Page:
Randoms of the last few days

It’s not often that I disagree with OneSTDV, but I disagree with this:

Basically what I’m trying to say is that reactionary politics might not really be all that great. It isn’t going to make you a better person and it definitely won’t make you feel better going to sleep at night.

Who was happier than H. L. Mencken? The pessimist, after all, is never disappointed. The proper reactionary attitude to mainstream society is detached amusement. You know which things you can control and influence and you see to those things. You laugh at the rest. (In fairness, I think One’s point may be that your political beliefs themselves shouldn’t be a source of happiness. With this point, I agree).

I guess we’re going with Theophile per this discussion.

Nothing is more bothersome to me than progressive discussions of the US prison population. "Despite our “land of the free” rhetoric, we deem it necessary (at great expense) to incarcerate more of our people, 2.3 million, than the world’s most draconian regimes." I’m pretty sure no on sits around saying the US prison population should be a little higher today. Doesn’t it depend on criminals to commit crimes at some point? The post also assumes that prisons have failed because they’re full of people. I don’t understand the logic at all. That said, I’m all for flogging.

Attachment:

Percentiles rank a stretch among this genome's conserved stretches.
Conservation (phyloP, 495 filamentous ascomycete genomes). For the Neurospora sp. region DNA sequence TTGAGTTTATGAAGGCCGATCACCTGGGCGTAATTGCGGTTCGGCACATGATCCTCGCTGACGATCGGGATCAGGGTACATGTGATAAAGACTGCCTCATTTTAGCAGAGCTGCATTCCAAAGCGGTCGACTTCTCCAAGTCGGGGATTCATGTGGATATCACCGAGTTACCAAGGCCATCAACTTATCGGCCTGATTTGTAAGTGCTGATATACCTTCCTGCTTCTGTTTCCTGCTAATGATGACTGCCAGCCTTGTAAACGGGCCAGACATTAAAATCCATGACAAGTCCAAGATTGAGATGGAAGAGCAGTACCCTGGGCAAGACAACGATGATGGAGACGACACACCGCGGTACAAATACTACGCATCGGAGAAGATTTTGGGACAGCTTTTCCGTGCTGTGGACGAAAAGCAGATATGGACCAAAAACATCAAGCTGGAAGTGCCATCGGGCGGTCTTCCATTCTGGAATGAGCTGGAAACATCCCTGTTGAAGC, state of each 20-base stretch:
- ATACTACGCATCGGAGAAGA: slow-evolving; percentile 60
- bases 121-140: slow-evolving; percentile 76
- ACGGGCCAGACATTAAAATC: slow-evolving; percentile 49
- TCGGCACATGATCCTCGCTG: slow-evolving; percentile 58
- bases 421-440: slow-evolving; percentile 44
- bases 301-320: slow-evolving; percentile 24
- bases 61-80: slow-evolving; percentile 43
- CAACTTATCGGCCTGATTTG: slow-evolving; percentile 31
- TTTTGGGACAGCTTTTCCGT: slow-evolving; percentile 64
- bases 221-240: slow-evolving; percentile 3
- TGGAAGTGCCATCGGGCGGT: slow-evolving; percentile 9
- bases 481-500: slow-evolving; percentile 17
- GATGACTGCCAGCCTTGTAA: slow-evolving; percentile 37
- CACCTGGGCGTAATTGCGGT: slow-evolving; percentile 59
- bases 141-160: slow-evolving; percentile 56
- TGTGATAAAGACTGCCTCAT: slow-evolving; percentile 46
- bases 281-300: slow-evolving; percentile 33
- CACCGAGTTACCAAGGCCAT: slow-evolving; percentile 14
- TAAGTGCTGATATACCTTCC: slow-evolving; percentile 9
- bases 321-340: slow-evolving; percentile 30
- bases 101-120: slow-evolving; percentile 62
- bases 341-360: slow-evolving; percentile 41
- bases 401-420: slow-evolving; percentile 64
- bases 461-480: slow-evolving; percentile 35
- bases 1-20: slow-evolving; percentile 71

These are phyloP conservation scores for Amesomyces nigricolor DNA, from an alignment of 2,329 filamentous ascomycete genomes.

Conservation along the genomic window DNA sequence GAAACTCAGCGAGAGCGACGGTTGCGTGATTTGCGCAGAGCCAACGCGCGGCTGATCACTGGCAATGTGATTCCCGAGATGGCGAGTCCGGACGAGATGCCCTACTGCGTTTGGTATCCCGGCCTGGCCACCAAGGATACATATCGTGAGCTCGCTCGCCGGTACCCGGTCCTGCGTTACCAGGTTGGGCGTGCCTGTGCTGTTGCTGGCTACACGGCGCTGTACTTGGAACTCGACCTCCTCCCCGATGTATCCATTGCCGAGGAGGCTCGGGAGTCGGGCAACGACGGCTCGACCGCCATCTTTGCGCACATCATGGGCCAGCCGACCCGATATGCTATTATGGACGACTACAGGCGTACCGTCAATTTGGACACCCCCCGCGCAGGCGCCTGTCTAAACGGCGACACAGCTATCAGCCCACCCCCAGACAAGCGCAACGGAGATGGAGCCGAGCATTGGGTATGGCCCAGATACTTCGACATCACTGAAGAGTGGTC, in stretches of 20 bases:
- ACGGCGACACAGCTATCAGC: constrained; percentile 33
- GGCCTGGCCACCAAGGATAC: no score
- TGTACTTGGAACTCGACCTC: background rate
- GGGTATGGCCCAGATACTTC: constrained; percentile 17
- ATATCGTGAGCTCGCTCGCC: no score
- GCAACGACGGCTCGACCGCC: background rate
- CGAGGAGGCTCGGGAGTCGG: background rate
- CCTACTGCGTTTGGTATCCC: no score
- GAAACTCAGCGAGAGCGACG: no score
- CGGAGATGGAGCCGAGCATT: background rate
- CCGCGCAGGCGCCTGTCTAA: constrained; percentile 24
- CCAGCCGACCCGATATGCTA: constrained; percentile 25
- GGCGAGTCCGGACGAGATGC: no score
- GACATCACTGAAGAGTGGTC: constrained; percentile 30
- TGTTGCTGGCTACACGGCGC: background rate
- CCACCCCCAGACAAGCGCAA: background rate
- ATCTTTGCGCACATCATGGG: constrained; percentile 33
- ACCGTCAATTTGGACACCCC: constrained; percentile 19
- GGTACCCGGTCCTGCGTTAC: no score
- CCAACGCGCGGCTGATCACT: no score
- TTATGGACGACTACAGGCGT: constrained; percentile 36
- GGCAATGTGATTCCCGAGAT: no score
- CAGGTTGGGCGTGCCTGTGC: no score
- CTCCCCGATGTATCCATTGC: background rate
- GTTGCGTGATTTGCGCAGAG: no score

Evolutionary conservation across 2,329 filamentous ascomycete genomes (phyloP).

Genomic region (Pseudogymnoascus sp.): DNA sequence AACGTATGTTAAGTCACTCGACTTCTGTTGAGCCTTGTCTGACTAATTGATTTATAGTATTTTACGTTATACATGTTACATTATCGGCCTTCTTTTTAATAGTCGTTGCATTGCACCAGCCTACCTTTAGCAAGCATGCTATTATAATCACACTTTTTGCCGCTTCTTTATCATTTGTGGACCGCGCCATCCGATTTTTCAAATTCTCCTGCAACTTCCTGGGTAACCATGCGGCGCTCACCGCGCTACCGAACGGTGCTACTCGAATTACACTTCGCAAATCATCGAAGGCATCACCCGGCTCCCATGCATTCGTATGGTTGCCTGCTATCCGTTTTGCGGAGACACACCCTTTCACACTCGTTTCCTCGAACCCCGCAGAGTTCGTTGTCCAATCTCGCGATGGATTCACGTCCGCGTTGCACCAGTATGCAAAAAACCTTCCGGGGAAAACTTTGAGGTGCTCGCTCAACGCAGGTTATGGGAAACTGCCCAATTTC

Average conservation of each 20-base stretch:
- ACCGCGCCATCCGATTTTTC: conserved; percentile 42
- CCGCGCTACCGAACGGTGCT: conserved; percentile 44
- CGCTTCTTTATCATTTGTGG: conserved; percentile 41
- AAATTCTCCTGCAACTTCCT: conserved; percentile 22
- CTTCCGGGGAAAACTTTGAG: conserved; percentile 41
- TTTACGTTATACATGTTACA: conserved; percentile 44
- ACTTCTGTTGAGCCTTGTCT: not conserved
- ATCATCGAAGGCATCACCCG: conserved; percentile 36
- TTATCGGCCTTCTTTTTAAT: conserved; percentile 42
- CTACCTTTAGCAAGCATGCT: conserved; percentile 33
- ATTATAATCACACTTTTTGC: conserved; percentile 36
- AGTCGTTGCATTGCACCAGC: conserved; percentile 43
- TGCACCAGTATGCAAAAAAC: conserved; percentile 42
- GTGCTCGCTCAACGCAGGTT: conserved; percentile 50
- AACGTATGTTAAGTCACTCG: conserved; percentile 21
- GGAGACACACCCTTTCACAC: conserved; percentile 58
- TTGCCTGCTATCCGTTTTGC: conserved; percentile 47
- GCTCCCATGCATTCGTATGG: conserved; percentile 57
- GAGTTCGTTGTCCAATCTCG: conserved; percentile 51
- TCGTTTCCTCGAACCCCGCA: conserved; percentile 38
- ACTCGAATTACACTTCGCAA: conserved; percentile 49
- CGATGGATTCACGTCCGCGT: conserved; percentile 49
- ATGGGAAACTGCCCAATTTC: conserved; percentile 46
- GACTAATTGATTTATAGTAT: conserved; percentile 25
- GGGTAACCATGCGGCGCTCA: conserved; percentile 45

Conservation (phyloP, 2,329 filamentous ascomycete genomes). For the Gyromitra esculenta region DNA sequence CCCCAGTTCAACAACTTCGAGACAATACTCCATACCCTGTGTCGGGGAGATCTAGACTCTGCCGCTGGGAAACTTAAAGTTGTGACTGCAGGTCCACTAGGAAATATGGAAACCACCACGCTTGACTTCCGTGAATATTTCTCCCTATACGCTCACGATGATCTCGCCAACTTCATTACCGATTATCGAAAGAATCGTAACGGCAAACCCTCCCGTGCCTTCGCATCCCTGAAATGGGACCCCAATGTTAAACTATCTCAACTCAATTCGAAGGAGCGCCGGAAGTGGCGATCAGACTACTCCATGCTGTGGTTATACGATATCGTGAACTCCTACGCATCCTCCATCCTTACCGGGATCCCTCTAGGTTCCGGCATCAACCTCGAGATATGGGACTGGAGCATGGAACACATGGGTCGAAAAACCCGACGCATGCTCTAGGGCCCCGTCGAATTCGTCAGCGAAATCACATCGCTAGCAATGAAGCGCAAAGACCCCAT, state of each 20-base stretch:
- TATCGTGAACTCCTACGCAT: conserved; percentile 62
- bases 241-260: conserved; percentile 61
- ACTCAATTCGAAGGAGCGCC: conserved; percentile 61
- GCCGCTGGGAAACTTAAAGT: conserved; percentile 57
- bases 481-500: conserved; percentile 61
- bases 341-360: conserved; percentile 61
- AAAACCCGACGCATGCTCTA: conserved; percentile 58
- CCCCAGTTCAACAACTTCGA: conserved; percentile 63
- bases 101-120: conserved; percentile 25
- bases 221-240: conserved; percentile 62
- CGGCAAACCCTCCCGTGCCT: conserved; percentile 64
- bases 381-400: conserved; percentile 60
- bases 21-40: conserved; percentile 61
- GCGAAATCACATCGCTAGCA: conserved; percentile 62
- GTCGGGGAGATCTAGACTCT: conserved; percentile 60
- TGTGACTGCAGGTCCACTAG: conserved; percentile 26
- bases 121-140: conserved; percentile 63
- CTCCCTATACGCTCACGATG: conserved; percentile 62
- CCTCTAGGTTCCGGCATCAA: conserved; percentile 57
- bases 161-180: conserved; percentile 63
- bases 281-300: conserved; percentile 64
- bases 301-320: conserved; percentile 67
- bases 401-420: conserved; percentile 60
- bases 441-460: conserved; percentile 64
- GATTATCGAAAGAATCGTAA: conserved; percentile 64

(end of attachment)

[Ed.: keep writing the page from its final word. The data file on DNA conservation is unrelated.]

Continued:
The ultimate objection to my argument for the return of a de facto gold standard was that if we start down that route, USG will just take your gold. Instead, then you should take your meager returns from stocks and bonds and like them. Unfortunately, it appears that USG will probably come after those holdings as well.

Nothing puts affirmative action in context better than law school statistics. My wife has some good stories after being a law firm for a few years, but I’m not sure if I should share them.

Something’s wrong when you get better economic analysis from a game website than from economists.

The Sanandaji Principe: "due to the left leaning voting patterns of unskilled immigrant, we can only maximum have two out of three of Open Borders, Libertarianism and Democracy."

Fred Reed on democracy.

Pictures from a crack house.